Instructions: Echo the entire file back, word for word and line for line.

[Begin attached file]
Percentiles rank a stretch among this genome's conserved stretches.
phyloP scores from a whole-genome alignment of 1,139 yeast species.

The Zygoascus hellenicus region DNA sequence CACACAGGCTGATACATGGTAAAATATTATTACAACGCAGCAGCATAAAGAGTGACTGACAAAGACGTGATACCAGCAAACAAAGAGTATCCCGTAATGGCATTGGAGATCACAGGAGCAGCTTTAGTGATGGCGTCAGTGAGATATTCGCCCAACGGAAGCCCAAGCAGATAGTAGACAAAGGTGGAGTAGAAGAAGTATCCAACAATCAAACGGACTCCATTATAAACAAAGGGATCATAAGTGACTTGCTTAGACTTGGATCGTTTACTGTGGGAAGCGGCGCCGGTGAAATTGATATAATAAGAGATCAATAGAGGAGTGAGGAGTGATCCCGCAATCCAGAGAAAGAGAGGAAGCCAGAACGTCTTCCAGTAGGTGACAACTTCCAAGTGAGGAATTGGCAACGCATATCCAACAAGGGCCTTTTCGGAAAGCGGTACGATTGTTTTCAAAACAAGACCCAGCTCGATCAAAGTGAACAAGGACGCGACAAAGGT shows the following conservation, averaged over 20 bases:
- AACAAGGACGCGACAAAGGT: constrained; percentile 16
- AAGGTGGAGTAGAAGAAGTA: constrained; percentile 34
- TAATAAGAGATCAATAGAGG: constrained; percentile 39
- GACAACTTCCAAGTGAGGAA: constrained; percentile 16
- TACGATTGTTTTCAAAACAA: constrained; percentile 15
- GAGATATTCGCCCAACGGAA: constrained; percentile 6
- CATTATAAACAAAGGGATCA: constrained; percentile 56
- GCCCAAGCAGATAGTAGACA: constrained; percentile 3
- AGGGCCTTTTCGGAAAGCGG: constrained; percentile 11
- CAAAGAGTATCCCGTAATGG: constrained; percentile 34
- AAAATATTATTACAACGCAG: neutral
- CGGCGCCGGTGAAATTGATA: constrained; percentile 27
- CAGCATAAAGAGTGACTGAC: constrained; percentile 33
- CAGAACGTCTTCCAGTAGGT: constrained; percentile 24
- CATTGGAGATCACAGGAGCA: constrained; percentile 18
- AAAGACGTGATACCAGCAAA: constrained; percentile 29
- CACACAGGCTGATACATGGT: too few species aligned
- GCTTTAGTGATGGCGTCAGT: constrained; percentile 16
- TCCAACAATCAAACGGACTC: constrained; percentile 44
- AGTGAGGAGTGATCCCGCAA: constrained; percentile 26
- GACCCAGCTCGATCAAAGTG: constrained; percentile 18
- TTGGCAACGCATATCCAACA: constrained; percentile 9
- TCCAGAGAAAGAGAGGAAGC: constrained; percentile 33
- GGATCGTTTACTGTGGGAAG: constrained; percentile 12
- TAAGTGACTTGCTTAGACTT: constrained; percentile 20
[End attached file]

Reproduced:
Percentiles rank a stretch among this genome's conserved stretches.
phyloP scores from a whole-genome alignment of 1,139 yeast species.

The Zygoascus hellenicus region DNA sequence CACACAGGCTGATACATGGTAAAATATTATTACAACGCAGCAGCATAAAGAGTGACTGACAAAGACGTGATACCAGCAAACAAAGAGTATCCCGTAATGGCATTGGAGATCACAGGAGCAGCTTTAGTGATGGCGTCAGTGAGATATTCGCCCAACGGAAGCCCAAGCAGATAGTAGACAAAGGTGGAGTAGAAGAAGTATCCAACAATCAAACGGACTCCATTATAAACAAAGGGATCATAAGTGACTTGCTTAGACTTGGATCGTTTACTGTGGGAAGCGGCGCCGGTGAAATTGATATAATAAGAGATCAATAGAGGAGTGAGGAGTGATCCCGCAATCCAGAGAAAGAGAGGAAGCCAGAACGTCTTCCAGTAGGTGACAACTTCCAAGTGAGGAATTGGCAACGCATATCCAACAAGGGCCTTTTCGGAAAGCGGTACGATTGTTTTCAAAACAAGACCCAGCTCGATCAAAGTGAACAAGGACGCGACAAAGGT shows the following conservation, averaged over 20 bases:
- AACAAGGACGCGACAAAGGT: constrained; percentile 16
- AAGGTGGAGTAGAAGAAGTA: constrained; percentile 34
- TAATAAGAGATCAATAGAGG: constrained; percentile 39
- GACAACTTCCAAGTGAGGAA: constrained; percentile 16
- TACGATTGTTTTCAAAACAA: constrained; percentile 15
- GAGATATTCGCCCAACGGAA: constrained; percentile 6
- CATTATAAACAAAGGGATCA: constrained; percentile 56
- GCCCAAGCAGATAGTAGACA: constrained; percentile 3
- AGGGCCTTTTCGGAAAGCGG: constrained; percentile 11
- CAAAGAGTATCCCGTAATGG: constrained; percentile 34
- AAAATATTATTACAACGCAG: neutral
- CGGCGCCGGTGAAATTGATA: constrained; percentile 27
- CAGCATAAAGAGTGACTGAC: constrained; percentile 33
- CAGAACGTCTTCCAGTAGGT: constrained; percentile 24
- CATTGGAGATCACAGGAGCA: constrained; percentile 18
- AAAGACGTGATACCAGCAAA: constrained; percentile 29
- CACACAGGCTGATACATGGT: too few species aligned
- GCTTTAGTGATGGCGTCAGT: constrained; percentile 16
- TCCAACAATCAAACGGACTC: constrained; percentile 44
- AGTGAGGAGTGATCCCGCAA: constrained; percentile 26
- GACCCAGCTCGATCAAAGTG: constrained; percentile 18
- TTGGCAACGCATATCCAACA: constrained; percentile 9
- TCCAGAGAAAGAGAGGAAGC: constrained; percentile 33
- GGATCGTTTACTGTGGGAAG: constrained; percentile 12
- TAAGTGACTTGCTTAGACTT: constrained; percentile 20